• The Seine River is too polluted for swimming events at the Paris Olympics, city officials said.
  • Paris invested $1.5 billion to clean the Seine, but heavy rainfall increased pollution levels.
  • The Seine has been off-limits for swimming since 1923 due to severe pollution.

Despite a massive cleanup effort, Paris' Seine River remains too polluted to host swimming events for the upcoming Olympic Games, city officials have said.

Samples taken from the river showed that E. Coli levels were above the recommended limit at four different sites for nearly the entire week of June 10 to June 16, per Le Monde with AFP.

"Samples from the Seine do not meet the standards we will have this summer," Paris region official Marc Guillaume added on Friday.

The Seine was poised to be a centerpiece of the Paris Olympics, featuring prominently in both the opening ceremony and various swimming events.

The city of Paris invested $1.5 billion in cleaning the river ahead of the games, with regular testing of bacterial levels to ensure athletes' safety.

But officials say heavy rainfall has scuppered those plans thus far, leading to high rates of two kinds of fecal bacteria, including E. Coli — which is "the species of coliform bacteria that is the best indicator of fecal pollution," according to the New York State Department of Health.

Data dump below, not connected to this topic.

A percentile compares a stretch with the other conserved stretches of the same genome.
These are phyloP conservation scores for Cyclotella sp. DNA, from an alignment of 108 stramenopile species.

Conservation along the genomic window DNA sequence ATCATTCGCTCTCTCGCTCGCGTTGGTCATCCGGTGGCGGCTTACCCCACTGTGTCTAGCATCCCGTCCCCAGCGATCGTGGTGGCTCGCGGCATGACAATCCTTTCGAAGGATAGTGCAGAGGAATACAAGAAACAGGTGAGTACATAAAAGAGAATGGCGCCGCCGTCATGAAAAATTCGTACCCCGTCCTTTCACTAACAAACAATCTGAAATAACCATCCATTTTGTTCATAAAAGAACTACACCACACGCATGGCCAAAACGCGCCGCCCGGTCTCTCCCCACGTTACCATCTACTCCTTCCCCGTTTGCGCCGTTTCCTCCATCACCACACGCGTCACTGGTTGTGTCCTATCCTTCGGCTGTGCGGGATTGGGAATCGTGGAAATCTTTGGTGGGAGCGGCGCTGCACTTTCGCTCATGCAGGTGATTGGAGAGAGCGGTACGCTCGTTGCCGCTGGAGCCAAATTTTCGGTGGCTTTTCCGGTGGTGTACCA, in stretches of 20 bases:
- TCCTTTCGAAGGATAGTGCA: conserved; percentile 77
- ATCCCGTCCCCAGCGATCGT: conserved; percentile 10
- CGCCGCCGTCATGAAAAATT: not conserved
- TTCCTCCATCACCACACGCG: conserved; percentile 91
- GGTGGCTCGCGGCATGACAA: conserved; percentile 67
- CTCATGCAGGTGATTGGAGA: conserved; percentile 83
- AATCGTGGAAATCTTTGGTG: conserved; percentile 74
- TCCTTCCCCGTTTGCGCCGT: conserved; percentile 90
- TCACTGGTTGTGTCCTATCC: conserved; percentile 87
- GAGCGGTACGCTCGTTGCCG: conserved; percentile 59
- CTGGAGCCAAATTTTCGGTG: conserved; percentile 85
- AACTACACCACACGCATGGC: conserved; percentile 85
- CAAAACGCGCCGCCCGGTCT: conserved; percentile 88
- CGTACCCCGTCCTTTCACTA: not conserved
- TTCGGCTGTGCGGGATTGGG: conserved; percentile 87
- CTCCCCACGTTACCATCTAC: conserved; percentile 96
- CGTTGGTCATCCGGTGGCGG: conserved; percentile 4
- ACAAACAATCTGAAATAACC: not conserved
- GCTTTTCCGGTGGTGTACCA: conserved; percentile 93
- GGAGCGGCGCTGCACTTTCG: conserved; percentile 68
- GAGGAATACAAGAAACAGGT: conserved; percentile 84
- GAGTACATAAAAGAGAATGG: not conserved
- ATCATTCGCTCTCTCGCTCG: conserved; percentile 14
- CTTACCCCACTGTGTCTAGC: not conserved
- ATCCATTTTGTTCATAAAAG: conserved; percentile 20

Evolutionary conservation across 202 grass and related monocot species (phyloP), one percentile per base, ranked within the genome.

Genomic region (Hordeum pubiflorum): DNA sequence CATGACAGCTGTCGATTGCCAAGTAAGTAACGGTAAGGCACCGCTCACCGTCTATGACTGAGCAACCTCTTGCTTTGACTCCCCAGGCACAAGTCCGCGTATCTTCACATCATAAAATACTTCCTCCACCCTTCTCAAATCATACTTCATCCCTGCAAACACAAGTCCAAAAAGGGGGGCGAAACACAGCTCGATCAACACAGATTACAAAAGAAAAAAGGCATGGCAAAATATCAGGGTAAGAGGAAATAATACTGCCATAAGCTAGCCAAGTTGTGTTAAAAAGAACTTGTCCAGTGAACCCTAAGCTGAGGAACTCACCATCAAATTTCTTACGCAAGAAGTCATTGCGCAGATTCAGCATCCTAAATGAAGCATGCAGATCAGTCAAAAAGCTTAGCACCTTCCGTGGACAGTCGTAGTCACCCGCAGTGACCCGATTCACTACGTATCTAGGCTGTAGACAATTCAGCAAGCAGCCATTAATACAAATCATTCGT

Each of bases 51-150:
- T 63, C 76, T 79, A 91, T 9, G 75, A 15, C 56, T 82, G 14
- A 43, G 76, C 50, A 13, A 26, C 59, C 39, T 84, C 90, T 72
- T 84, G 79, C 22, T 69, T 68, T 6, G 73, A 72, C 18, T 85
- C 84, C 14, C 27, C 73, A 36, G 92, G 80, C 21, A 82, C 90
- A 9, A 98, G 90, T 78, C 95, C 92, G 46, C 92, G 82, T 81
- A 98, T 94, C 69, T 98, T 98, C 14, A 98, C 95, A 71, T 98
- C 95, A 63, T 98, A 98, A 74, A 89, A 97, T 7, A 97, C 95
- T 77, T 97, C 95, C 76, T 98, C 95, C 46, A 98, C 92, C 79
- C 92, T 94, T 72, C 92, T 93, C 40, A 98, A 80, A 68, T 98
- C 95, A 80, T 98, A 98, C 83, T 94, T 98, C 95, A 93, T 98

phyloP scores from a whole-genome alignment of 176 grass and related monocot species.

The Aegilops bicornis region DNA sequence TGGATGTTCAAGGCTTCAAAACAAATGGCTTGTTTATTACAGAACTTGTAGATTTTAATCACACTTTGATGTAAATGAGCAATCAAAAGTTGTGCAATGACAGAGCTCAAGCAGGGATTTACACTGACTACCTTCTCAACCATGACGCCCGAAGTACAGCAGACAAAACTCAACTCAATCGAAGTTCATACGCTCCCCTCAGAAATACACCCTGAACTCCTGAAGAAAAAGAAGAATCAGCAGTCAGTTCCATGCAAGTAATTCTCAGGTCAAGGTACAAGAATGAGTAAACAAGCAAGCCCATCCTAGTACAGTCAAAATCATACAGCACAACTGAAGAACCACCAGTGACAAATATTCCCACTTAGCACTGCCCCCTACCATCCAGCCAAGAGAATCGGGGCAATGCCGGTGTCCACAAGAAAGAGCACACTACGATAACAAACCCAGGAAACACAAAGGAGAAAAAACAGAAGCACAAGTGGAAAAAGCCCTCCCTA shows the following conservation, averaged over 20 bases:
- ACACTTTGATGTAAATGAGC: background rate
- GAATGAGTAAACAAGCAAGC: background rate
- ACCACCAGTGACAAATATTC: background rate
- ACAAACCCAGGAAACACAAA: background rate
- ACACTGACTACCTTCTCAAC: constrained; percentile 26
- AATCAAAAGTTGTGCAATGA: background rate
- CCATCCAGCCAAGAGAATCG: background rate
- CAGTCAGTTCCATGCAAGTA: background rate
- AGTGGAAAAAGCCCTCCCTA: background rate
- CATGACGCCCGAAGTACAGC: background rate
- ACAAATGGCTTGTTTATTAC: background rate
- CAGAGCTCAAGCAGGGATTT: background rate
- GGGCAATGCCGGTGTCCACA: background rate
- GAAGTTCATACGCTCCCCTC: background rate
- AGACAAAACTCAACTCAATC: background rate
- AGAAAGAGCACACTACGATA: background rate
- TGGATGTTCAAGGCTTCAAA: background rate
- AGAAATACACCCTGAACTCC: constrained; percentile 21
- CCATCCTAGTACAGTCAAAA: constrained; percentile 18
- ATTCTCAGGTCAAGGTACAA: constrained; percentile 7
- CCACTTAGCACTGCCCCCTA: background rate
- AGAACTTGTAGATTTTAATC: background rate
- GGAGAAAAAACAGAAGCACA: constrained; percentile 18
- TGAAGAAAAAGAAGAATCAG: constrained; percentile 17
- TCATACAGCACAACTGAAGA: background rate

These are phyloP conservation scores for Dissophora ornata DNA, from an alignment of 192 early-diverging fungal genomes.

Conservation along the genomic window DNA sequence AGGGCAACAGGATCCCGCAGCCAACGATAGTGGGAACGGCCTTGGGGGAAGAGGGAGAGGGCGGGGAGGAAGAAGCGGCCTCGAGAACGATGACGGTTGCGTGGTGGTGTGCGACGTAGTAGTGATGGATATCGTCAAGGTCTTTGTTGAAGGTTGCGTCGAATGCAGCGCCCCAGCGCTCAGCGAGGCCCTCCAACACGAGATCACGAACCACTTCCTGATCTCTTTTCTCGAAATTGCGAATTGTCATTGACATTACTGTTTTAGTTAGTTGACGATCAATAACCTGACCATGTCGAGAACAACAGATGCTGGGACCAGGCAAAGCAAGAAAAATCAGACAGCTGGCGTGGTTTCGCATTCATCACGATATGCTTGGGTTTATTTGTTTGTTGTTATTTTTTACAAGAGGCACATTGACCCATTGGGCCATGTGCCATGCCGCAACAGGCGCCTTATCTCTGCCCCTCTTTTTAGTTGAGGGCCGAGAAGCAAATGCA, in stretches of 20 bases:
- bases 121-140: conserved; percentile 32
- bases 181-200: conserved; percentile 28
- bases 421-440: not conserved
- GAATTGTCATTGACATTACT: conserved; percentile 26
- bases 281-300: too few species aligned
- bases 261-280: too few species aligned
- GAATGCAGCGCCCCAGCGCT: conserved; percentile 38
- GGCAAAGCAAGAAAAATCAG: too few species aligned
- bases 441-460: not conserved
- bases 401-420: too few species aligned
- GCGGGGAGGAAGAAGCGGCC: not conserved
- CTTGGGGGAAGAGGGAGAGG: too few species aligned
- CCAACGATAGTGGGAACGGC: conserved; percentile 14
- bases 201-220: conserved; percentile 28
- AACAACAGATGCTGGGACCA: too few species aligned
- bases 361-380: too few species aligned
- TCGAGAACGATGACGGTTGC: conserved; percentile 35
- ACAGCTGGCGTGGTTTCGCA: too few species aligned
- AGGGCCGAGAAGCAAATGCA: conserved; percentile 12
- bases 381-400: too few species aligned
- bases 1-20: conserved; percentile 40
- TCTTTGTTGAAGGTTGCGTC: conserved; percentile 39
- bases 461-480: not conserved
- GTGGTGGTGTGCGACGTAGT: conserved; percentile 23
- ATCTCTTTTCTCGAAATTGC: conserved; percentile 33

"Water quality remains degraded due to... rain, high flow, little sunshine (and) temperatures below seasonal norms," a weekly report published by the Paris region and mayor's office said, per Le Monde with AFP.

Paris' 19th-century sewage system can be overwhelmed by bad weather, leading to urban runoff, which carries pollutants to streams and rivers.

The Seine has been off-limits for swimming since 1923 due to high pollution levels.

Last year, triathletes took part in a test event in the Seine, with some airing concerns about their safety.

Norwegian Olympic gold medallist Kristian Blummenfelt said: "I always dive with open mouth. It's not going to be funny if I wake up tomorrow morning with ... whatever," per ESPN.

A number of other test events in the river have been canceled due to pollution levels and bad weather.

Nevertheless, Guillaume said he was "confident" that swimming events would go ahead as planned.

"At one point or another, the weather will change, it's going to stop raining and we're going to have sunshine ... It is in summer conditions that we must be able to examine swimmability," he said, Axios reported.

The 2024 Olympic Games is set to kick off on July 26.

The overall economic impact of the Olympic Games on the Paris region could range from 6.7 billion euros to 11.1 billion euros, or around $7.1 billion to $11.8 billion, according to a study published by Center for Law and Economics of Sport.

Business Insider contacted the Olympic Games Paris 2024 for comment.

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